As I noted at the beginning, it’s easy to get caught up trying to get laid or get rich or get married or get pregnant or get whatever. But you don’t win at the game of life by scoring more than the other team. You don’t win by having more points. Because the goals are non-transferable. It’s not like when you die some dude with a clipboard greets you and says, “Ah, I see you earned a lot of money in your life. Well because of all of your effort in that lifetime, we’re going to let you be a well fed house cat this time.” No, your status and your accomplishments and your money don’t mean anything once time’s up. So eventually you realize that, and then your game shifts into pro mode.

You’re playing seriously when you realize that this game can end at any time. You’re playing seriously when you realize you can’t take your prizes with you. You’re playing seriously when you realize that you can enjoy trying to win the game, but there’s no way to actually win at life. There is only the playing itself. And so goes the paradox, that the most serious players are those that play for fun.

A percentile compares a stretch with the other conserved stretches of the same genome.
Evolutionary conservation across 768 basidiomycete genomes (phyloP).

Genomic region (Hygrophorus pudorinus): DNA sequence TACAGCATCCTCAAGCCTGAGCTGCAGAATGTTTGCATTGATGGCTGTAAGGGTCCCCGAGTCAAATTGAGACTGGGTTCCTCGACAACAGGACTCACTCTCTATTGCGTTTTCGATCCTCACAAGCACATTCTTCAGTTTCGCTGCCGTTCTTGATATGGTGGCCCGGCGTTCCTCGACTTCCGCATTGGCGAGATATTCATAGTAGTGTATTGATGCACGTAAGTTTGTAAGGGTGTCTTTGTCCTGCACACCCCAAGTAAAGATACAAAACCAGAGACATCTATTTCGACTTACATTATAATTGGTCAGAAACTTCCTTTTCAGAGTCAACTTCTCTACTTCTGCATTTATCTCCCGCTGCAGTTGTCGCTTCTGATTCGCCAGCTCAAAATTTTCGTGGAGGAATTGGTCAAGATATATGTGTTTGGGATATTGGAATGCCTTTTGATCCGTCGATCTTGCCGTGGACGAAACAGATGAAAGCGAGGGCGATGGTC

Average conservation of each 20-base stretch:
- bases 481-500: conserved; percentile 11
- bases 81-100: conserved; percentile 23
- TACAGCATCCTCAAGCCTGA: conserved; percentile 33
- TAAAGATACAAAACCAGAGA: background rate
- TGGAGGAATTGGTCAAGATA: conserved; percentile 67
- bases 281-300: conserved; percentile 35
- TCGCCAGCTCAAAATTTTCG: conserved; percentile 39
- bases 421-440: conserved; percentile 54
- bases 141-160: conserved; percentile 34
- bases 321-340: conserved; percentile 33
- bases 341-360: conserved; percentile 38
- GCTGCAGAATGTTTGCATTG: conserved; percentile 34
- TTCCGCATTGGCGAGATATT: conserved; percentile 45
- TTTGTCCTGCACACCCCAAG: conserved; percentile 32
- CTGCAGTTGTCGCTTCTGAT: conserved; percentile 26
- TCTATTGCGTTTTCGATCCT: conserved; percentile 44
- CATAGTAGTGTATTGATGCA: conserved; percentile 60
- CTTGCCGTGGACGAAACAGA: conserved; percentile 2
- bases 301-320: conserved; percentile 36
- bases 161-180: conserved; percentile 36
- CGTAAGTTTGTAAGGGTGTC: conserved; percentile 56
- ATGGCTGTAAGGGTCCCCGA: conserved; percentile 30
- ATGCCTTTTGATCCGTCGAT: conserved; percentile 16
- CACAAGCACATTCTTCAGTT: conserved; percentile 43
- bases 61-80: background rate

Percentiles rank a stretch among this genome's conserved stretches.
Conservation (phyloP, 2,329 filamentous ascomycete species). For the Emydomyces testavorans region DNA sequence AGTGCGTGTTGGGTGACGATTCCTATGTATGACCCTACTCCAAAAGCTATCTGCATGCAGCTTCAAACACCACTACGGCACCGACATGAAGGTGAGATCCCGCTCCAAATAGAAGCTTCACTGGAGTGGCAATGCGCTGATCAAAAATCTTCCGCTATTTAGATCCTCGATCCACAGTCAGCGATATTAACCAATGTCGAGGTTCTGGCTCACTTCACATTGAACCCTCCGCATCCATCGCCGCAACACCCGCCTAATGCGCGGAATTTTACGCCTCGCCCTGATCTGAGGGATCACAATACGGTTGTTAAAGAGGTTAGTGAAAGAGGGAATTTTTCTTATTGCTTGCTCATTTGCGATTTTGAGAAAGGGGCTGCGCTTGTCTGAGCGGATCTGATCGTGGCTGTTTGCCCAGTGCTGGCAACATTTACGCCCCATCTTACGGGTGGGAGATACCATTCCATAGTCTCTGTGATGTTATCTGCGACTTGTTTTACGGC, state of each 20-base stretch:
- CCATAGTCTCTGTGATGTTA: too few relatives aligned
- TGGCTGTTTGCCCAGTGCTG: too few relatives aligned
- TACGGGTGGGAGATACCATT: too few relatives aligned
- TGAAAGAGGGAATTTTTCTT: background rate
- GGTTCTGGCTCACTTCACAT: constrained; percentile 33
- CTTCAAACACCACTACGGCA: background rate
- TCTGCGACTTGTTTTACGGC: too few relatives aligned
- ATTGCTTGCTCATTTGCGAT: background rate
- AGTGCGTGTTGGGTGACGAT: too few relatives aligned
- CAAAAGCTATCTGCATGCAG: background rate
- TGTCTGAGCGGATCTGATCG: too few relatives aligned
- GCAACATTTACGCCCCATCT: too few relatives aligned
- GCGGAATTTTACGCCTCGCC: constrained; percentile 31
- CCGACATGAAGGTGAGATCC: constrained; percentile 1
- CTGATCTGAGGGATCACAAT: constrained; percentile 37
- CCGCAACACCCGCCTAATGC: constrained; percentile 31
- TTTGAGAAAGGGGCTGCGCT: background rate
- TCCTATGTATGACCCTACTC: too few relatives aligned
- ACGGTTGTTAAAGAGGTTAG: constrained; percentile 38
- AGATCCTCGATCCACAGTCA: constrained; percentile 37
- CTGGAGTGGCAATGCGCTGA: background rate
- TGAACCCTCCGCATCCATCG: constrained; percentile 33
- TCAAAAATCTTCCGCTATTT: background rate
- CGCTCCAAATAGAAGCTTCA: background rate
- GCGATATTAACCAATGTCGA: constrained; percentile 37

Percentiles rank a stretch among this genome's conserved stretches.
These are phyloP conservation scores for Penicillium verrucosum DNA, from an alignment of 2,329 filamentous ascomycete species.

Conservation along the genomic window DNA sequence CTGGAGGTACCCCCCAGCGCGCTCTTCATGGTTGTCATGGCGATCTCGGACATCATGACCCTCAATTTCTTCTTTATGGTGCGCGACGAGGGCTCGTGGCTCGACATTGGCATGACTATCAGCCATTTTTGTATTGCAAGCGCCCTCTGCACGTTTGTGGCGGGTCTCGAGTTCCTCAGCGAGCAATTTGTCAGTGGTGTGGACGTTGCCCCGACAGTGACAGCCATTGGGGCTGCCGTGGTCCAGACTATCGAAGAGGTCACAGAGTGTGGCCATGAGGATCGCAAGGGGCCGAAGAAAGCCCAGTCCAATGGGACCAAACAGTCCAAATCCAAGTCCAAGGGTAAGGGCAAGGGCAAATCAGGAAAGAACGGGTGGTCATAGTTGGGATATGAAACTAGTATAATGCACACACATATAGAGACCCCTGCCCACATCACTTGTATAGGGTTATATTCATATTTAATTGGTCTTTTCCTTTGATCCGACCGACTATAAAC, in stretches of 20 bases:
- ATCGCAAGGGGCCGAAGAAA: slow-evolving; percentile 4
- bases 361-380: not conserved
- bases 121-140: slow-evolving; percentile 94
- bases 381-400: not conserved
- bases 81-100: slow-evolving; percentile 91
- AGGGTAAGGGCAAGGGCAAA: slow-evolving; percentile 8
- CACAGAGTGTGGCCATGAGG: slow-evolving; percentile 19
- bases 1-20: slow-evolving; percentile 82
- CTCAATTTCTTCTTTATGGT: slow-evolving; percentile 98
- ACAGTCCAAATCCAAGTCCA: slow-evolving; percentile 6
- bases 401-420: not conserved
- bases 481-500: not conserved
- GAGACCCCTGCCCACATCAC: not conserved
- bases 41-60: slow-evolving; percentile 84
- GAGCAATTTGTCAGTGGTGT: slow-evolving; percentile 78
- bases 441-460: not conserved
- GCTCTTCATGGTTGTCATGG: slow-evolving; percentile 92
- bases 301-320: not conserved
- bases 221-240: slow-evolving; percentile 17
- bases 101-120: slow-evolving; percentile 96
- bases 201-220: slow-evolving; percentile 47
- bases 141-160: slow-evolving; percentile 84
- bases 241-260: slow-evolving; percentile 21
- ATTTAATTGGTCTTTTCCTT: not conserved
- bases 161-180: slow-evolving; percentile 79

Now, even if you’re at work, go out and make it play.

peace. s

Understanding Sports Fans

Through the links you’ve shared on your blog I’ve begun to listen to a lot of the same CBC radio programs you sometimes refer to. One of those very programs recently had quite an interesting documentary on the psychology behind being a fan of a sports team. I am not really a big sports guy but the documentary was excellent except that I do not feel that it succeeded at truly explaining the psychology behind what I would call the truly rabid sports fan. Watching people reacting to the Olympics exposes the fact that this behaviour seems almost primitive to me. My hope is that you can provide me with more positive ways to